Archives For politics

Last night, Senator Wendy Davis prevented an abortion law from passing in Texas by filibustering until midnight. It is being hailed as a momentous act. A demonstration of democracy at work.

It also demonstrates the reality of politics in the U.S., and the dangerous game that religio-political groups are playing.

For a follower of Jesus, I struggle with this at two points:

How can we “Love Thy Neighbor” in this political system?

Politics in America has devolved into a stalemate between two parties. The argument is over how a third party, “the government”, should act. The very word polis refers to the way WE organize ourselves as a community, not how IT should act.

As an American, I would rather celebrate the times we use politics to work together to build our society. As followers of Jesus, our highest calling in society is to “love thy neighbor”. When we buy into the “Us vs. Them” mentality, we’ll never be able to do that.

Who are we to rule?

Political groups that brand themselves as Christian are acting on the assumption that Christians should use government to enforce their ideals on the world around them. Jesus chose to embrace suffering at the hands of the empire rather than to embrace those who wanted to crown him king. Christians need to remember this as they approach their interaction with government.

I’m not sure this fight is about what the two sides say it is. Let me be clear that I am no fan of abortion. Nor do I think politics can be totally avoided. But there has to be a better way.

Are your celebrating or mourning after last night? Or have you found a Third Way?

The Church’s struggle to be perceived as countercultural is directly related to it’s political approach. When the Church uses the tools of the State to enforce Christian their ideals on the broader world, it should be no surprise that the result of this approach is a perception of hypocrisy.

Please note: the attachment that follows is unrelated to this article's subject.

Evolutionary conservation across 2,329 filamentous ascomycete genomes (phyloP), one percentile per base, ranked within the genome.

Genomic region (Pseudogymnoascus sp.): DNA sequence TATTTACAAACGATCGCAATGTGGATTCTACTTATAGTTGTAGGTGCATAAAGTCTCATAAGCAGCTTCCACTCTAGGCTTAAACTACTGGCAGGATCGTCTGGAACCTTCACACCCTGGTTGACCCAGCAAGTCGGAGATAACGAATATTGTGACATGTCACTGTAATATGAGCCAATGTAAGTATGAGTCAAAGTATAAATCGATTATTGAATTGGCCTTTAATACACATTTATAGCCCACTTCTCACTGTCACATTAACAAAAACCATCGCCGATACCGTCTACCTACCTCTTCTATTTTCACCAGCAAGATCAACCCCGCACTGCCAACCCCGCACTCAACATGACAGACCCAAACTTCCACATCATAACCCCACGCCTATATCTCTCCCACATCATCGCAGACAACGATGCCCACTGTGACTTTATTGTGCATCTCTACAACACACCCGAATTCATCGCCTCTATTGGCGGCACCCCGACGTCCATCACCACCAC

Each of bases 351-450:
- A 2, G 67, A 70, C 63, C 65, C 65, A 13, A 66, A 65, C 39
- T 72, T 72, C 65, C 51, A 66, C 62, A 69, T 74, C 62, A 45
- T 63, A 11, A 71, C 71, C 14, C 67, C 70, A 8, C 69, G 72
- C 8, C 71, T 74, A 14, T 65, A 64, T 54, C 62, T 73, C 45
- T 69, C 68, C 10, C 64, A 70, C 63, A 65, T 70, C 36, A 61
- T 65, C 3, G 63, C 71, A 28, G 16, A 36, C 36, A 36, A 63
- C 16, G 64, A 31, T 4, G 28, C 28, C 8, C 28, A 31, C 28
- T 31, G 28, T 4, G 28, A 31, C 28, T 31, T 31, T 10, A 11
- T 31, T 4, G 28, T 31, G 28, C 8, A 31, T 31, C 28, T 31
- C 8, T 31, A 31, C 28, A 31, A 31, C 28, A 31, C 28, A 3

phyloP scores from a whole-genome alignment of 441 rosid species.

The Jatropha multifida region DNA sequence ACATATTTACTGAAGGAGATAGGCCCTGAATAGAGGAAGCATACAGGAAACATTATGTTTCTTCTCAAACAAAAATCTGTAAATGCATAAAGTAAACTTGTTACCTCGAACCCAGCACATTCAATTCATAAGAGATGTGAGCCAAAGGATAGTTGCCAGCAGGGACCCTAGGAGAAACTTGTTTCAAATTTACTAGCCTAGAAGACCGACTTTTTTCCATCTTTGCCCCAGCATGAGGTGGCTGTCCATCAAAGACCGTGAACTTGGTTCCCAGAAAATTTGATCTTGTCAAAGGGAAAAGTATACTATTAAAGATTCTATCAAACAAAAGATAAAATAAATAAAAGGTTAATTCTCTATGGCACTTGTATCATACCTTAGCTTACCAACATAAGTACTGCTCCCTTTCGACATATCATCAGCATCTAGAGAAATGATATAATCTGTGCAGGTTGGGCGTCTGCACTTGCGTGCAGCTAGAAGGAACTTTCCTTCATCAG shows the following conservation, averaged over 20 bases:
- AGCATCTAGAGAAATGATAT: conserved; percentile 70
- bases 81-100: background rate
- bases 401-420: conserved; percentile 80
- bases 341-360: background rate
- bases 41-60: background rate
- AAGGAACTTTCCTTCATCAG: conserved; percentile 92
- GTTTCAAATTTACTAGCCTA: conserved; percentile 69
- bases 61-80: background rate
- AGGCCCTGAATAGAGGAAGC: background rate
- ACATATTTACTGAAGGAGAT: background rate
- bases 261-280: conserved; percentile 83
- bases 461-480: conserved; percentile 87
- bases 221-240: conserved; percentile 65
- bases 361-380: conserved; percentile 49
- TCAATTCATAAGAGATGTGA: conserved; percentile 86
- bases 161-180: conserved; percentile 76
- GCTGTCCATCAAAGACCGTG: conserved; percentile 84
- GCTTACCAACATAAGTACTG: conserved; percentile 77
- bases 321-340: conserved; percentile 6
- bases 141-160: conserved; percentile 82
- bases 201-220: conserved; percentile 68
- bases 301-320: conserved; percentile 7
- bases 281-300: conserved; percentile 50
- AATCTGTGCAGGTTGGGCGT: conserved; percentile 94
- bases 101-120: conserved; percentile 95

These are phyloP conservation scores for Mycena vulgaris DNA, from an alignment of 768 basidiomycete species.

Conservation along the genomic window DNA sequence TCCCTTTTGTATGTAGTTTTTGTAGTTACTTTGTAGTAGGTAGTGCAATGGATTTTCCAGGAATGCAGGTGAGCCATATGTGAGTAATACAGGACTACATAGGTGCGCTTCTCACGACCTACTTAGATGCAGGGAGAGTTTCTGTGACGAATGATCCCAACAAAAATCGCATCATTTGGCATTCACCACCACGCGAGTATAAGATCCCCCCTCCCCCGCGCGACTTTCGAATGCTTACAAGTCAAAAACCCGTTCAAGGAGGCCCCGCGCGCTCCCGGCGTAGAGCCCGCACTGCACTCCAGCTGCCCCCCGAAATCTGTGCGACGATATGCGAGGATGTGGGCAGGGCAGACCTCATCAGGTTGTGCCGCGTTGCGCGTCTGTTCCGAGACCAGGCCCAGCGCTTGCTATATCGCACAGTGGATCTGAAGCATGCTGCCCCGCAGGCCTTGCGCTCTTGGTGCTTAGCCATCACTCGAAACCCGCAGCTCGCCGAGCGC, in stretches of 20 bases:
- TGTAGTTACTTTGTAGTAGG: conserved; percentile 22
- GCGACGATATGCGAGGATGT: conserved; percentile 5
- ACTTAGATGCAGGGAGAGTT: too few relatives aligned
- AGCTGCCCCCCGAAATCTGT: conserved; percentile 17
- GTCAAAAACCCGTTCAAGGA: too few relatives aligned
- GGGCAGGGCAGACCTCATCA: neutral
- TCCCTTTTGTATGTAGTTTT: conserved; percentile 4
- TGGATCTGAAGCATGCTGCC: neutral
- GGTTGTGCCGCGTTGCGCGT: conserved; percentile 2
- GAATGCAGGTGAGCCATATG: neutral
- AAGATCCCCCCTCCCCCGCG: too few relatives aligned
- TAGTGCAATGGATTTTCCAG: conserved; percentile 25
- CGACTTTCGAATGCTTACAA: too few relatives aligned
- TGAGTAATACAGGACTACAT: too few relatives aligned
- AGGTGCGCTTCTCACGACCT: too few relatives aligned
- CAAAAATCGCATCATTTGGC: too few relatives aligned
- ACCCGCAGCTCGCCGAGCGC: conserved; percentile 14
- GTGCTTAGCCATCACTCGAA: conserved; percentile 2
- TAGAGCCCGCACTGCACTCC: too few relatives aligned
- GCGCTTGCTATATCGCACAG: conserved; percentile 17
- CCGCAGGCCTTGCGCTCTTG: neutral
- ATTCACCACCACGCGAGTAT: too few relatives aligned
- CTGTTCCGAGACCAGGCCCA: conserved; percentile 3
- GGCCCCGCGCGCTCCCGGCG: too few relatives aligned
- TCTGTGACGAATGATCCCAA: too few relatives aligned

Hypocrisy is not a Christian problem; it’s a human problem. Continue Reading…

The church has the character of a polis (the Greek word from which we get the adjective political), namely, a structured social body. It has its ways of making decisions, defining membership, and carrying out common tasks. That makes the Christian community a political entity in the simplest meaning of the term

…stated very formally, the pattern we shall discover is that the will of God for human socialness as a whole is prefigured by the shape to which the Body of Christ is called. Church and world are not two compartments under separate legislation or two institutions with contradictory assignments, but two levels of the pertinence of the same Lordship. The people of God is called to be today what the world is called to be ultimately.

John Howard Yoder, Body Politics

The Church is “Political”?!

Stanley Hauerwas says that no matter what you do on election day, please don’t take yourself too serious.

What do you think? Agree? Disagree?

The Roman Circus from The Work Of The People on Vimeo.

Is there any reason to believe that Jesus would want you to vote?

This seems to be the critical question that American Christians have overlooked.  The conversation has primarily been based on the belief that Jesus would vote, and he would either vote democratic or republican.  But is this based in theology or patriotic tradition?

Jesus taught that his followers should subvert the military of their government by going above and beyond when the military enforced labor on them.  His primary sparring partners were Pharisees, Sadducees and the Sanhedrin whose offices were often both religious and political.  He referred to King Herod as a fox.  He questioned the authority of Pilate, and thereby, the Roman government.

For the next ten month the news, air waves, and social media feeds are going to be focused on the Presidential election.  Both sides will do everything they can to garner the affection of segments of the population, especially those with religious affiliation.  Conversations will take place at work, at bars, coffee shops and on-line.  People will expect you to pick a side.

The most important thing Christians can do this election year is decide what they trust in: is it the powers of government?  Business? Media? Military?  Themselves? Or is it in the kingdom of God?

And if the power is in the kingdom of God, how does that effect how we will live for the next 10 months?